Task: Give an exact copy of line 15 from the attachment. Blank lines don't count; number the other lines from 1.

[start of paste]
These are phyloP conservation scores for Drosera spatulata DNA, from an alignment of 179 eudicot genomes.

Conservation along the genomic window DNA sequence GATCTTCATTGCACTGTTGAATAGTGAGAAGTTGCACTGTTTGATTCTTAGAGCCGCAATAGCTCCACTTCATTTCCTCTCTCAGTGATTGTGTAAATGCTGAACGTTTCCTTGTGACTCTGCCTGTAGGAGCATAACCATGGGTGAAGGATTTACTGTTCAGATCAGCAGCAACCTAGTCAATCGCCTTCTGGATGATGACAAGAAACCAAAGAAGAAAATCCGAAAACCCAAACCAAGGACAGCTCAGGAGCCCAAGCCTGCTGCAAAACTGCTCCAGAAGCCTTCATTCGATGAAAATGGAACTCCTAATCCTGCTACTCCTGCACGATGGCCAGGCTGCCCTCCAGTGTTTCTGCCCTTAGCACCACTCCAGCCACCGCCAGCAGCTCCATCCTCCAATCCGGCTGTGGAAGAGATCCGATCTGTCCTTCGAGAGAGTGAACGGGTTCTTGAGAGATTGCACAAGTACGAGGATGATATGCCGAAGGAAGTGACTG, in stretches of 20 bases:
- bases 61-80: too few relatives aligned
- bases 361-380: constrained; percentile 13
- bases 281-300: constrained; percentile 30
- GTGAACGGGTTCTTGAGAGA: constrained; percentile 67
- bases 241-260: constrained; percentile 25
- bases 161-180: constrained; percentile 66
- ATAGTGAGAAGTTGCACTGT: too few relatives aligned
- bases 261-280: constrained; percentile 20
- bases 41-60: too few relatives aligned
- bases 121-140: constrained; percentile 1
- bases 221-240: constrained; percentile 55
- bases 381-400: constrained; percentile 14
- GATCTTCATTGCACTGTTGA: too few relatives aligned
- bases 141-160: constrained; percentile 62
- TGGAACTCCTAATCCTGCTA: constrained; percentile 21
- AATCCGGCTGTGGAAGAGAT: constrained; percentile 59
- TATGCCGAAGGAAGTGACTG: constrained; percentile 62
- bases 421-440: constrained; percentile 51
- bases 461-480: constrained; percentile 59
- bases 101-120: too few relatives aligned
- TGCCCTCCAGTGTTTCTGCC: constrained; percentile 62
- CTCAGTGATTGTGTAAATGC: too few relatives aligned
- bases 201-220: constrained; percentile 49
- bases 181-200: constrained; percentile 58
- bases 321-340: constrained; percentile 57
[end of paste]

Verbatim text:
- GATCTTCATTGCACTGTTGA: too few relatives aligned